How will the Service consider these actions in their ESA determination?
The FWS is committed to using the best available science to determine whether threats to the species have been adequately addressed through federal, state and local actions. The Service has worked closely with the BLM and the USFS to develop plans with regulatory mechanisms that implement science-based methods to address identified threats.
To ensure all conservation efforts are considered in the listing determination, the FWS established an unprecedented conservation efforts database open to all parties, including states.

Outside of regulatory measures, do the plans address habitat restoration and fire management?
The plans build on habitat restoration and improved fire management that federal, state and local partners have been investing in for years. The plans incorporate management actions to help reduce the threat of rangeland fire and to restore fire-impacted landscapes, consistent with the Secretary’s recently released “Integrated Rangeland Fire Strategy.” Additional new actions to support those activities are the President’s $60 million budget request for sage-grouse conservation and the President’s proposed fire budget fix.

Does hunting greater sage-grouse pose a threat to the species?
In the FWS March 2010 listing determination, the FWS did not find hunting, which is managed by the states, to be a significant threat to the species: "We have no evidence suggesting that gun and bow sport hunting has been a primary cause of range-wide declines of the greater sage-grouse in the past, or that it currently is at a level that poses a significant threat to the species. … continued close attention will be needed by States and tribes to carefully manage hunting mortality, including adjusting seasons and allowable harvest levels, and imposing emergency closures if needed.”

How will the plans be implemented?  Will there be involvement from the states?
The BLM and the USFS will continue to look for ways to engage states and counties during plan implementation through mechanisms such as formal implementation agreements with states and collaboration with the Sage Grouse Task Force.  The BLM and USFS will also continue to engage local partners on site and project specific issues.

Why is Wyoming’s plan different than other states? Is it consistent with the National Technical Team (NTT) report?
Wyoming has the most sage-grouse habitat and largest sage-grouse population in the United States. In 2008, Wyoming implemented a core area strategy, the first "all lands" regulatory mechanism developed by state or federal officials to conserve the greater sage-grouse and its habitat.  To date, Wyoming’s proactive, landscape-level approach has proven to be an effective management strategy for conserving important greater sage-grouse habitat and encouraging robust development elsewhere.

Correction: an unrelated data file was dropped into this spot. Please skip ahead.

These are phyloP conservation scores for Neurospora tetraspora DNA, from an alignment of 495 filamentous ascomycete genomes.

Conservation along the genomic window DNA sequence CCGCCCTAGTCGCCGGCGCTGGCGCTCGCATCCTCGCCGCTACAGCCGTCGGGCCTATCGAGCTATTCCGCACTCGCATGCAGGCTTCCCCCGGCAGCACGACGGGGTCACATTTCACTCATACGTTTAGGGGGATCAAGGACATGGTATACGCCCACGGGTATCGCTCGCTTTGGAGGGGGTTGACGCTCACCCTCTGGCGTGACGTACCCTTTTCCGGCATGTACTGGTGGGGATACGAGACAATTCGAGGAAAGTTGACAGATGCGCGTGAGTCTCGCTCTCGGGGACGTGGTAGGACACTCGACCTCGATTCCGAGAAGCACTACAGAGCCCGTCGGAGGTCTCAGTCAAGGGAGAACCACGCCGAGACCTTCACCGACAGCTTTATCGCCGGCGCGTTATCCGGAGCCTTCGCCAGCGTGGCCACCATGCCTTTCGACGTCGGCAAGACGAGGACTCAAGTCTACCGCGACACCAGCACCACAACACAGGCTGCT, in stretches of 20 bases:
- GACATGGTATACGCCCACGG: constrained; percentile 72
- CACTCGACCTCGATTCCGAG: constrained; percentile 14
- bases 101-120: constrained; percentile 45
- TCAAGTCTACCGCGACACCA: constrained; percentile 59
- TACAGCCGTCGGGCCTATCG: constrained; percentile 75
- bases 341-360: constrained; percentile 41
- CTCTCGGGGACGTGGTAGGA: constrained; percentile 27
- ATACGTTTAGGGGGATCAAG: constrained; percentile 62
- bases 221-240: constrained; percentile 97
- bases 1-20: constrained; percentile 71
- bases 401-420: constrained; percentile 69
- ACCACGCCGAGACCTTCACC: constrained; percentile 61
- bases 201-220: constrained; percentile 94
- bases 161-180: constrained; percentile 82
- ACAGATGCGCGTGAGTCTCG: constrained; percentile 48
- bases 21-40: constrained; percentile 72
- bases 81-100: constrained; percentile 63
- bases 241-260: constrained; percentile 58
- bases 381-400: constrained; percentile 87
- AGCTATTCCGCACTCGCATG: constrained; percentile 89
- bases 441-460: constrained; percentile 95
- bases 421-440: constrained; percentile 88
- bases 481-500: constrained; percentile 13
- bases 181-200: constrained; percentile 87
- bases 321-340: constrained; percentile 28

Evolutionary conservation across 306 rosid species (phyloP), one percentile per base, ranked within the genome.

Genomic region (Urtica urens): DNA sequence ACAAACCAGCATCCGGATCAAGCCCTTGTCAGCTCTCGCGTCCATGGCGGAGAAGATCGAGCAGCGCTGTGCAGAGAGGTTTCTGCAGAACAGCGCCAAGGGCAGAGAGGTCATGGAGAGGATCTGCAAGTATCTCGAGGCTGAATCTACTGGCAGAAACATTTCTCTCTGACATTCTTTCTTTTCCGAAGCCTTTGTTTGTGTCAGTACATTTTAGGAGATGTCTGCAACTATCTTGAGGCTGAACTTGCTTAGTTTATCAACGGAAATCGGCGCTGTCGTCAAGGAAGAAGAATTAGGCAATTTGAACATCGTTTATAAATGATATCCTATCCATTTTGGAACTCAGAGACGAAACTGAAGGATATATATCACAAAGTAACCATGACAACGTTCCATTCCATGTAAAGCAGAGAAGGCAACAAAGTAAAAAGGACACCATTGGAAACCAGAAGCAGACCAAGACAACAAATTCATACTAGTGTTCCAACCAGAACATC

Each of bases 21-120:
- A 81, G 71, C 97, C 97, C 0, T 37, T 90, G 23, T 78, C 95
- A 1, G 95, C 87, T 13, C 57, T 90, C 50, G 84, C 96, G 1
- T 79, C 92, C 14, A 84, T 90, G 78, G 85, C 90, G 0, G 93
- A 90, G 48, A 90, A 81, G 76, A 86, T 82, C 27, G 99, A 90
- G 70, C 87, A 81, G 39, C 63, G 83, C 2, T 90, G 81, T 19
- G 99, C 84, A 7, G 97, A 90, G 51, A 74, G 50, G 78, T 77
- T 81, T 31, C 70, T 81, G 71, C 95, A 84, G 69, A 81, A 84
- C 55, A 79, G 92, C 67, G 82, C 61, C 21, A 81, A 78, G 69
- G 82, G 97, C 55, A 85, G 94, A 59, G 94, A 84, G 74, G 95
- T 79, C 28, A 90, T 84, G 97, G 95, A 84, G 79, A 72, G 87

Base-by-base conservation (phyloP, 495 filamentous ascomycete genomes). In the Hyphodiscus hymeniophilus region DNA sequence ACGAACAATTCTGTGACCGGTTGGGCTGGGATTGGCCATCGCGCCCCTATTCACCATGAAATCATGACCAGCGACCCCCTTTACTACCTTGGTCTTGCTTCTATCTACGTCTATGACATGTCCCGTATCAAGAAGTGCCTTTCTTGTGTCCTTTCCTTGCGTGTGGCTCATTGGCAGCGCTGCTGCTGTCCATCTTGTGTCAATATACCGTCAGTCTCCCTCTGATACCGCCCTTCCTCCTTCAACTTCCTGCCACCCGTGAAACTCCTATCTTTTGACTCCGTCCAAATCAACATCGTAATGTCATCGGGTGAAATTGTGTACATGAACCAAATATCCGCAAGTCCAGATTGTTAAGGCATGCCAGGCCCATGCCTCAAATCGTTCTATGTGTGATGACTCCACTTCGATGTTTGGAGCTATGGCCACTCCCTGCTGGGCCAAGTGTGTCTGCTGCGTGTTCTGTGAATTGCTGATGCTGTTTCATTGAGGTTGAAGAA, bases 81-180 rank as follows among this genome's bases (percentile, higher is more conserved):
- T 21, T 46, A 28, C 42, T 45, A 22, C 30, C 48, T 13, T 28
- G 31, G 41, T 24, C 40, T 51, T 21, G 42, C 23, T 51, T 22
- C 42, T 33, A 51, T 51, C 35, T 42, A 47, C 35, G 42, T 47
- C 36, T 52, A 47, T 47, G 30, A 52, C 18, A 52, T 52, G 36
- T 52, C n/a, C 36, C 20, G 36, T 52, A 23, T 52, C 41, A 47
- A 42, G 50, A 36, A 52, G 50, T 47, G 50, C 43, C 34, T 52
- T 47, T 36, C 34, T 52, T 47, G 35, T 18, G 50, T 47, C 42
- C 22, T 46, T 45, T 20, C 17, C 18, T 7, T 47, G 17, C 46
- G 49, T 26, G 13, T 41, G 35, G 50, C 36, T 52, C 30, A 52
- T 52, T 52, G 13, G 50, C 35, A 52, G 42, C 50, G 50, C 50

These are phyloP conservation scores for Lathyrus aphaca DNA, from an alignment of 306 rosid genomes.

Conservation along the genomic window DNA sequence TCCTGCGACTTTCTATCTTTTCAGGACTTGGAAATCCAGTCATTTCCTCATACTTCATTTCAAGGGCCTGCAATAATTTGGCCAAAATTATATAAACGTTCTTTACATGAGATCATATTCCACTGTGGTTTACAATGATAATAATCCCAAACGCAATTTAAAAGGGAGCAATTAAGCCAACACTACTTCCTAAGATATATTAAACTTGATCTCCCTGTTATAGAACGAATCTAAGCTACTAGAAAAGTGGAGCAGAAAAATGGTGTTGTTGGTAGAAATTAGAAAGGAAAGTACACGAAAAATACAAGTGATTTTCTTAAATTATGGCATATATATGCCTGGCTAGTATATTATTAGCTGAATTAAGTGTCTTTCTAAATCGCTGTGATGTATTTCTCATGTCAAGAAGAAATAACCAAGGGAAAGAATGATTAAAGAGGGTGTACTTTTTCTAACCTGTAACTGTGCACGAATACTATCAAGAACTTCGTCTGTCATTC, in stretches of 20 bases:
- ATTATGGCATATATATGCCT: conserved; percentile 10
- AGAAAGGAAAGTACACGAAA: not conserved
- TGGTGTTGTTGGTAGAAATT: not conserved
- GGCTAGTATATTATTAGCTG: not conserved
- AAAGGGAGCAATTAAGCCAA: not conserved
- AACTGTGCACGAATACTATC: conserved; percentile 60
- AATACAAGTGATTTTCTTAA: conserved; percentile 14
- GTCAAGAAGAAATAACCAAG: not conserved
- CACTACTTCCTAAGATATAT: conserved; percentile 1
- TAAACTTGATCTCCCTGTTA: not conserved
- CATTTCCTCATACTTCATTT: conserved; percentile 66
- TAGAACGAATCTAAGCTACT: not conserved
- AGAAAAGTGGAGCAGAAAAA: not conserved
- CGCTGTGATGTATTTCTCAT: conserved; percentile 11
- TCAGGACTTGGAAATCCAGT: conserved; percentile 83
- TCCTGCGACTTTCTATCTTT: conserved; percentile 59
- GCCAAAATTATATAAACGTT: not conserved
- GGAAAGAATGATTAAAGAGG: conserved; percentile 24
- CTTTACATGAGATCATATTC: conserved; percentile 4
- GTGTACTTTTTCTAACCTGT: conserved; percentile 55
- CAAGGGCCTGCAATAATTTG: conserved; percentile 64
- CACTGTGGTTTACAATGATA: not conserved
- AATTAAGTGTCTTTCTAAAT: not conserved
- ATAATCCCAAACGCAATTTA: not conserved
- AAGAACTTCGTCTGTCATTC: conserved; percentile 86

The NTT report is a compilation of science prepared by the BLM that provides options for dealing with the most significant threats to the sage-grouse. In coordination with the FWS, the BLM considered and analyzed the NTT conservation measures, as well as the Wyoming Governor’s 2011 Executive Order on the management of greater sage-grouse core areas, in order to develop plans for Wyoming federal public lands that meet the conservation objectives of the planning effort.

Will the plans impact roads?
There are no permanent or temporary road closures proposed as part of the greater sage-grouse proposed plans. The BLM and USFS make decisions on permanent road closures through a separate, public planning process, called travel management plans, which includes route inventories, NEPA analysis, and route designation.  During the NEPA analysis, the BLM and USFS will consider impacts to greater sage-grouse habitat, along with other standard factors such as access and cultural values. (Note: The Billings/Pompey’s Pillar Resource Management Plan Revision in Montana may include route closures unrelated to greater sage-grouse conservation measures.)

Will the proposed plans impact outdoor recreation?
Sagebrush habitat supports a robust outdoor recreation economy that contributes an estimated $1 billion to the western economy annually. Plans that promote healthy sagebrush habitat can improve the outdoor recreation experience. Hiking, biking, camping, horseback riding, hunting, fishing and other non-motorized activities will continue to be encouraged on public lands. Existing trails, campgrounds, and staging areas will not be impacted by the proposed plans.
In some instances, the issuance of Special Recreation Permits may be limited in order to avoid adverse impacts to greater sage-grouse during key times such as lekking season or brood-rearing.  In addition, in priority habitat, OHV users will be required to stay on existing trails.

updated June 9, 2015